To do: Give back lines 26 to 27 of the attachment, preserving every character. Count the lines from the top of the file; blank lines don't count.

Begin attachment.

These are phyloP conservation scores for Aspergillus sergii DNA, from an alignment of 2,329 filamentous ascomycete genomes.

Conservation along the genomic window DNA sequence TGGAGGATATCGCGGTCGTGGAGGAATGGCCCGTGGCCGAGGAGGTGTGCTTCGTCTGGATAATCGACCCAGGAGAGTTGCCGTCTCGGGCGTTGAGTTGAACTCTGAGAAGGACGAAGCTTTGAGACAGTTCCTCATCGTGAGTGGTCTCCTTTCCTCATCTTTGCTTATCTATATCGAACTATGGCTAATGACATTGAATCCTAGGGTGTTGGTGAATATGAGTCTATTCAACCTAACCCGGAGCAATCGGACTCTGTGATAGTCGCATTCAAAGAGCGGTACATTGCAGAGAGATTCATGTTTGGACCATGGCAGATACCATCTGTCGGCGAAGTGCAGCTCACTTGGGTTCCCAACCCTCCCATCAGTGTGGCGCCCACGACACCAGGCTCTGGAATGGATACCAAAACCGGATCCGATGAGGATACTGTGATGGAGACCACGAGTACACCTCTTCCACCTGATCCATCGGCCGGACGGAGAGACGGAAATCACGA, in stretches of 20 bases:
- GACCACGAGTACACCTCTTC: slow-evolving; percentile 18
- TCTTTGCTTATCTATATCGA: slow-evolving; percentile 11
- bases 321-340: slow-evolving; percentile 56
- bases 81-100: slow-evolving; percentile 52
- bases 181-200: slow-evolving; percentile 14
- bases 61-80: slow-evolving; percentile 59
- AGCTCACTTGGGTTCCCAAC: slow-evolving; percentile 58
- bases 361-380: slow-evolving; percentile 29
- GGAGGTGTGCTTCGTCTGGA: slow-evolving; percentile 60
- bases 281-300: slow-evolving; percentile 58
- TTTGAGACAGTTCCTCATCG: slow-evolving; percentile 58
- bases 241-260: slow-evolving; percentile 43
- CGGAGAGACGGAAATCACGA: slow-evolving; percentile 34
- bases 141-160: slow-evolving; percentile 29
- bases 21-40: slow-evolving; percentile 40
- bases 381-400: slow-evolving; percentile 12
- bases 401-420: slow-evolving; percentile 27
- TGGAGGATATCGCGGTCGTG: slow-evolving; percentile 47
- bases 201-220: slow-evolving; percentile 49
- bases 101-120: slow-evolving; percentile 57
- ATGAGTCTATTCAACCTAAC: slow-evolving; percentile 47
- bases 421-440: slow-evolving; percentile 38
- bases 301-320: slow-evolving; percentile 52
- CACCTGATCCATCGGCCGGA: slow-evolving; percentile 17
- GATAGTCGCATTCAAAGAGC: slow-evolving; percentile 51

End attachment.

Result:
- CACCTGATCCATCGGCCGGA: slow-evolving; percentile 17
- GATAGTCGCATTCAAAGAGC: slow-evolving; percentile 51